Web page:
Over five thousand young Catholics are meeting in Kigali for a four-day event dubbed, 'Pilgrimage of Trust on Earth.'
The Pilgrimage of Trust on Earth is organized by a loose grouping within the Catholic Church known Taizé Community founded by the late Brother Roger Louis SchÃÂ¼tz-Marsauche.
Brother Roger, who died in 2005 at the age of 90 dedicated all his life to reconciling the different Christian churches by especially working with the youth around the world.
The Taize Community
In 1940, Brother Roger who was born in 1915, rode a bicycle from Geneva to Taizé, a small town near Macon, about 390 kilometers southeast of Paris.
Taizé was then in unoccupied France just beyond the line of demarcation to the zone occupied by German troops. For two years Brother Roger reportedly hid Jewish refugees before being forced to leave Taizé.
In 1944, he returned to Taizé to found the Community, initially a small quasi-monastic community of men living together in poverty and obedience.
Since the late 1950s, many thousands of young adults from many countries have found their way to Taizé to take part in weekly meetings of prayer and reflection.
In addition, Taizé brothers make visits and lead meetings, large and small, in Africa, North and South America, Asia, and in Europe, as part of a "pilgrimage of trust on earth".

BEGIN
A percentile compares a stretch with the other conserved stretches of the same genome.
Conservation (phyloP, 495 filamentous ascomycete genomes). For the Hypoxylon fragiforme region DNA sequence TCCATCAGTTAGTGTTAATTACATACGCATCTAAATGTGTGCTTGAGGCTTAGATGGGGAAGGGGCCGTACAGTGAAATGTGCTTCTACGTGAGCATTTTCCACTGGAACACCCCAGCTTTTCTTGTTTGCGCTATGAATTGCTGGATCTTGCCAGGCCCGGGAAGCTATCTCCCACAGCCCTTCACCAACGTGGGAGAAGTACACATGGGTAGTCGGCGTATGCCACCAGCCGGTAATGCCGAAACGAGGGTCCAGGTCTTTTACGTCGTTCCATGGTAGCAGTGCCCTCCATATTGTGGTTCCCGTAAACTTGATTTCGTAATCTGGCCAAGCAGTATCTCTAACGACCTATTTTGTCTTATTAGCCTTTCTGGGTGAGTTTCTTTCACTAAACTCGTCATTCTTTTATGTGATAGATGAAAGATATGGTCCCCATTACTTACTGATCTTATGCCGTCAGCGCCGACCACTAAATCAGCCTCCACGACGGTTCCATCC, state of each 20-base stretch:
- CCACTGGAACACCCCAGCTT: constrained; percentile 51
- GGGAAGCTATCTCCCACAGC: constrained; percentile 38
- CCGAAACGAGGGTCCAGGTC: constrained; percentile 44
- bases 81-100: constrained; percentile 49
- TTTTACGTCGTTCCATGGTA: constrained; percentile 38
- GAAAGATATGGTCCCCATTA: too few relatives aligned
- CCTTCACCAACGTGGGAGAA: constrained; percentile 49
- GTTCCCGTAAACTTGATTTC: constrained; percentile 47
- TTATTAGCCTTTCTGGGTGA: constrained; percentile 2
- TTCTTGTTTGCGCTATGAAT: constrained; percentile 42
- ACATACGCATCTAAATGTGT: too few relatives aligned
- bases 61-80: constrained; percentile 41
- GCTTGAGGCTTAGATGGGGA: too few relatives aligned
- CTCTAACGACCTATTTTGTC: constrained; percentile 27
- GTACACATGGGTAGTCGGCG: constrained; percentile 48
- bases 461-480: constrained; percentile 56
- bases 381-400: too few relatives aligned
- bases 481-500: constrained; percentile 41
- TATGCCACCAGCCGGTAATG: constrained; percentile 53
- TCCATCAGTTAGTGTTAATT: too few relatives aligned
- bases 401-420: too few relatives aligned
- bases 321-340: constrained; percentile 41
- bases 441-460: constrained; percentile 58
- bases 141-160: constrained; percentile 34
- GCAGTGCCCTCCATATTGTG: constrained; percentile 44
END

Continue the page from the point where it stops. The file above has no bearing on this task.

The spiritual leader always kept a low profile, rarely giving interviews and refusing to permit any "cult" to grow up around him. Prior to his death, he was due to give up his community functions because of his advanced age and ill-health which had seen him suffer from fatigue and often use a wheelchair.
Brother Roger was awarded the UNESCO Prize for Peace in 1988 and wrote many books on prayer and reflection, asking young people to be confident in God and committed to their local church community and to humanity. He also wrote books about Christian spirituality and prayer.
Several thousands of young people will gather from Rwanda and other East-African countries to 'reflect on their lives in silent prayer' seen as a walk to trust on earth. Young people have travelled from as far as beyond East Africa including countries like Madagascar, Sudan, Zambia, Malawi, DRC ... and from Europe, America and Asia.
The estimated number of young people coming to Kigali is beyond 7,000 and the purpose of the meeting has been officially explained as aimed at celebrating Christ, to go together to the wellsprings of trust and renew commitment in the Church and society.
Young people will be engaged in Common prayer (with silence and meditative singing), Bible reflection, sharing of life experiences, hospitality in families and local Christian communities will be the central elements of the meeting.
The gathering is taking place at the Gikondo Expo grounds and will close on Sunday.